Aonuma on the Importance of Rupees in Zelda: A Link Between Worlds

By Jorge Ba-oh 15.10.2013 4

Aonuma on the Importance of Rupees in Zelda: A Link Between Worlds on Nintendo gaming news, videos and discussion

Wonder why hoarding money means even more in A Link Between Worlds? Zelda producer Eiji Aonuma has explained why.

In an interview at this year's New York Comic Con, Aonuma explained how the teamed want to build a greater purpose for the age-hold habit of collecting rupees. Beating enemies, shaving grass and breaking pots all spawn sparkly currency but there hasn't been a huge need for it until now. Whilst adventurers may pop a potion or two from time to time, most ammunition is usually available close to where its needed, so rupees have generally taken a back-seat in the series so far.


 

"There wasn't that much left to do with them", Aonuma said, expressing how it was a "big challenge" to give more purpose to the rupees, so the team came up with the idea to have a item/weapons shop.

It would make buying items harder earlier on, so a rental service was put in place. However "if you have items that are rented, if you Game Over, you lose them all", he confirmed. Because of this, Aonuma wanted players to "feel like they want to save up their rupees" and permanently purchase these key items.

Image for Aonuma on the Importance of Rupees in Zelda: A Link Between Worlds


Some critics have likened the system to "free-to-play" and in-game currency systems employed by some mobile games, but Aonuma insists that the rental approach comes from "my own experience by getting into a hobby by first renting something".

In related news, Nintendo also showed off a stunning limited-edition Legend of Zelda themed Nintendo 3DS XL today.

What are your thoughts about renting items in A Link Between Worlds?

Box art for The Legend of Zelda: A Link Between Worlds
Developer

Nintendo

Publisher

Nintendo

Genre

Action Adventure

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1

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Still seems to make the games more repetitive to me. :-/
Plus, going to a shop to buy an item wont feel nearly as good as finding it in a dungeon after defeating a sub-boss Smilie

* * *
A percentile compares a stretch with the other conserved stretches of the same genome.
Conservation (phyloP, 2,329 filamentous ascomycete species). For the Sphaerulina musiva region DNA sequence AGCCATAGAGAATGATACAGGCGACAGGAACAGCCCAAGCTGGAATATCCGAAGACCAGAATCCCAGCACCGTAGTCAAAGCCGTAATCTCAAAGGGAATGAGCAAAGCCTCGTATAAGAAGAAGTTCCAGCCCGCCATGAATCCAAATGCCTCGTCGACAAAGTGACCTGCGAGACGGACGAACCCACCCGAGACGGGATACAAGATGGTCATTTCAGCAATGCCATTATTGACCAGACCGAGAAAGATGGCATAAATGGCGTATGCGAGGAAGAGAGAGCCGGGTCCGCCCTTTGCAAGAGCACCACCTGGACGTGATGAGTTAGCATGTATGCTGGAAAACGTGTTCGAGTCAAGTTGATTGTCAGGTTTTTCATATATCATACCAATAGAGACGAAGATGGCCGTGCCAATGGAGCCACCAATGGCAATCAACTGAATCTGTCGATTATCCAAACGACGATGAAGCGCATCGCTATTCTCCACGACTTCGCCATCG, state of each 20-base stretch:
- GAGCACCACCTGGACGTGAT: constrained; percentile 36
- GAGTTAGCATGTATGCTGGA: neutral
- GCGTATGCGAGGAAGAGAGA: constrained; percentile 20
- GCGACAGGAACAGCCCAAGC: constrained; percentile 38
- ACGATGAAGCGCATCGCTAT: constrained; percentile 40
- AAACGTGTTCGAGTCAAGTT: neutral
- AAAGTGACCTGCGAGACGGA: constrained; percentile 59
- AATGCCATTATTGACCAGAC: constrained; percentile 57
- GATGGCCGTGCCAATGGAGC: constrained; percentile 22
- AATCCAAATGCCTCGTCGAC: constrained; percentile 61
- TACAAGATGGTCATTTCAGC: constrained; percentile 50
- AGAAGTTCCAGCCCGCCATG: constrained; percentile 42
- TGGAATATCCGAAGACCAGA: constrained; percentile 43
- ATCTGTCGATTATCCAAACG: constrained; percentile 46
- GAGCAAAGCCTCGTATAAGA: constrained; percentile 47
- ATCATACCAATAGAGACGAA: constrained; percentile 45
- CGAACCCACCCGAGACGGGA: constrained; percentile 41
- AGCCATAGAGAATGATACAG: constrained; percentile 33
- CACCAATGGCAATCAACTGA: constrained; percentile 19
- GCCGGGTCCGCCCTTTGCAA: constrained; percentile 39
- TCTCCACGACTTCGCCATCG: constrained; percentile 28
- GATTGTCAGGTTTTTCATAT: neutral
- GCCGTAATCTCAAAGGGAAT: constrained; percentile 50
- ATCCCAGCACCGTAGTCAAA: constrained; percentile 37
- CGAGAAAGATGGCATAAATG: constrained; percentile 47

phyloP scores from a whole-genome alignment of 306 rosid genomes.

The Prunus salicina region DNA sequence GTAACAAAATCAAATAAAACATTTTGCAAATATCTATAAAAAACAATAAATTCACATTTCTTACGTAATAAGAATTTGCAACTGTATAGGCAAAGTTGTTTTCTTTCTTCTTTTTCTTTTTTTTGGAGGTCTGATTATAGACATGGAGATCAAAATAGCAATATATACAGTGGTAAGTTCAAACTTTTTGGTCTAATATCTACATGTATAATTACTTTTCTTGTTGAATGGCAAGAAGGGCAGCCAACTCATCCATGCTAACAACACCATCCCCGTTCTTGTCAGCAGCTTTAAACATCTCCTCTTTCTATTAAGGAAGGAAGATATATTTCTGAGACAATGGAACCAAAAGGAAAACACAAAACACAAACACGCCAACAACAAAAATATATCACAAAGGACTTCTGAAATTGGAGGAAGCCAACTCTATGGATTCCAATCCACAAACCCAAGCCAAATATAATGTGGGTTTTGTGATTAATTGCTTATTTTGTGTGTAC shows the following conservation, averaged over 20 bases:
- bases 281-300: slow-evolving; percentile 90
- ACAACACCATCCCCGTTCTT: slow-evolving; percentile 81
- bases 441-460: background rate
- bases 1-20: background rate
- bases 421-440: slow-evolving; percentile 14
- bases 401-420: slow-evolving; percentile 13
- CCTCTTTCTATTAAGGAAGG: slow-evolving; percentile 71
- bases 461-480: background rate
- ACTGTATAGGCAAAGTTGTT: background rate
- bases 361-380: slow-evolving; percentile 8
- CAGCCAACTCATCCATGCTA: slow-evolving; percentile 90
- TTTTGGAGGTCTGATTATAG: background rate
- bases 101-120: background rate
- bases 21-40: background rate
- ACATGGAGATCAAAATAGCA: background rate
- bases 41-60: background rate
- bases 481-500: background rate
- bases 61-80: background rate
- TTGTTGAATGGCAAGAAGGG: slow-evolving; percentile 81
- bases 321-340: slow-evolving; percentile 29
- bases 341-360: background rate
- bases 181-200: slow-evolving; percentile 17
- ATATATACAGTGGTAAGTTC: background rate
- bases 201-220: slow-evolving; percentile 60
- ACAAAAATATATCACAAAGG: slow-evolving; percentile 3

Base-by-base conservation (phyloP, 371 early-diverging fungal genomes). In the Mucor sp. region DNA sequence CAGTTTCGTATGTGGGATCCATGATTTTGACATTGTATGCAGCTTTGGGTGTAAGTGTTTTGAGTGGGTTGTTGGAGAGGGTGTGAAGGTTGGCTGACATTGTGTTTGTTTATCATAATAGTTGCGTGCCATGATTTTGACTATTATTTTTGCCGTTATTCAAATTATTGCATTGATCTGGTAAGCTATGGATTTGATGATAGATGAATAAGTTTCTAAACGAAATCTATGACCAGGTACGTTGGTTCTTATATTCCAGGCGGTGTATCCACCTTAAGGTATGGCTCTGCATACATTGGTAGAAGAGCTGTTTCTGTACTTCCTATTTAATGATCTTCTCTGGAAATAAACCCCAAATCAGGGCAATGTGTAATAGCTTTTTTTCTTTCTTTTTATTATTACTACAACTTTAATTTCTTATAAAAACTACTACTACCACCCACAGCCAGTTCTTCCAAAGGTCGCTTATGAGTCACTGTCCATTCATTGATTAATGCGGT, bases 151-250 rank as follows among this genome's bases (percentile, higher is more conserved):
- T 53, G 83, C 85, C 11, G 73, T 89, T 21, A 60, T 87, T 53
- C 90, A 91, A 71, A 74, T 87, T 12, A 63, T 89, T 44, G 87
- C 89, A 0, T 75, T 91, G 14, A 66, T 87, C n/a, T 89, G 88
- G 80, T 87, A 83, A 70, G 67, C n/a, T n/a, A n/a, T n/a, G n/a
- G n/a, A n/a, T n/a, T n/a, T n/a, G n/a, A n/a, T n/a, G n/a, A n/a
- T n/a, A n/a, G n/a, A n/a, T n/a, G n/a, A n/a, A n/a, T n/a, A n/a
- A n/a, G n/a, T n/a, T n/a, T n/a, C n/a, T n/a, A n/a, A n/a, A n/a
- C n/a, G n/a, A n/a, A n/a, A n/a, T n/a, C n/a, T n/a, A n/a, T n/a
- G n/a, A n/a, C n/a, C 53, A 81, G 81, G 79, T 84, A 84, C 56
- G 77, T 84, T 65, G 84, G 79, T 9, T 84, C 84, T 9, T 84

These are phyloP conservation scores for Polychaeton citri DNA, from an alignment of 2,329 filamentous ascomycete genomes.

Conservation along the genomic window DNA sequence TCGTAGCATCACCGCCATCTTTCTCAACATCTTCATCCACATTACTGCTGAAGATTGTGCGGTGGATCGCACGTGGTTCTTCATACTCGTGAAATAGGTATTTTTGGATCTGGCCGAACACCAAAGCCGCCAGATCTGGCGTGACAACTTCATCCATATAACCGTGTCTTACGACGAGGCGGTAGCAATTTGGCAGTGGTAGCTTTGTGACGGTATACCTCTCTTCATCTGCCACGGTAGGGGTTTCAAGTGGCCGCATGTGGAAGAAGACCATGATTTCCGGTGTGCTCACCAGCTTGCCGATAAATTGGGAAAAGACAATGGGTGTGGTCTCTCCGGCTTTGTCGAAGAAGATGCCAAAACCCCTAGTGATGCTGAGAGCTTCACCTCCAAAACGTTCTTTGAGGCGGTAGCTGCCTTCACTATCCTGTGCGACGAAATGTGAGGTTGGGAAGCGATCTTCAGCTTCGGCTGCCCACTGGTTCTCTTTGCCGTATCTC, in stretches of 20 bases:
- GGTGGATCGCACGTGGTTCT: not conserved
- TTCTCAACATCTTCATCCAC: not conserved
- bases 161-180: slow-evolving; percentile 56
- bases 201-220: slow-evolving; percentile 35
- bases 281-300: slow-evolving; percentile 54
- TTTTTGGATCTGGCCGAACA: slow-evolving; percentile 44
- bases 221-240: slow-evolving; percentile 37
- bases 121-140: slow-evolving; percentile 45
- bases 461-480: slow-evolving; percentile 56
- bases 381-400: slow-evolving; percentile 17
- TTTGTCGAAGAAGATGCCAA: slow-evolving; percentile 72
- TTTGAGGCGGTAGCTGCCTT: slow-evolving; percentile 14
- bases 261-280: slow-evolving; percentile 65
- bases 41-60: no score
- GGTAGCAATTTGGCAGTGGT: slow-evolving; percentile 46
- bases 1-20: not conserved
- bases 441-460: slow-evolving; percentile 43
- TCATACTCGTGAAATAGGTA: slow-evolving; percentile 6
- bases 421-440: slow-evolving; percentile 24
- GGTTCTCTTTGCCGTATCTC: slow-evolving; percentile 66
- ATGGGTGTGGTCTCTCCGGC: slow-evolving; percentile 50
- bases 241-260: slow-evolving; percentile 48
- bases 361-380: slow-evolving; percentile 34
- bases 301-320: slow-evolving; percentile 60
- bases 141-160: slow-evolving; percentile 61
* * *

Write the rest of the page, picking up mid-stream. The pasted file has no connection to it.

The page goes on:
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Darkflame said:
Still seems to make the games more repetitive to me. :-/
Plus, going to a shop to buy an item wont feel nearly as good as finding it in a dungeon after defeating a sub-boss Smilie

Exactly. That's why when I buy groceries, I find the burliest cashier and make them arm wrestle with me.

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This will be a good improvement!
I liked the Zelda games where you could donate money and you would be rewarded, and there were ones where you traded things.
My idea is to use your rupees to help people too, like someone who has to repair his house or give money to a beggar or donate money to the local church/community building so it may not reward you with weapons or items but it can make the player feel good to use the rupees you struggled for to help the people living in the world. 
I feel that would be a very positive message to put in the game and increase enjoyment when playing! Smilie

Darkflame (guest) 21.10.2013#4

, said:
This will be a good improvement!
I liked the Zelda games where you could donate money and you would be rewarded, and there were ones where you traded things.
My idea is to use your rupees to help people too, like someone who has to repair his house or give money to a beggar or donate money to the local church/community building so it may not reward you with weapons or items but it can make the player feel good to use the rupees you struggled for to help the people living in the world. 
I feel that would be a very positive message to put in the game and increase enjoyment when playing! Smilie

Your idea is much better then theirs Smilie

I like to see the game world change due to my actions, building up/helping a town will do that.
Like Colony6 in Xenoblade.

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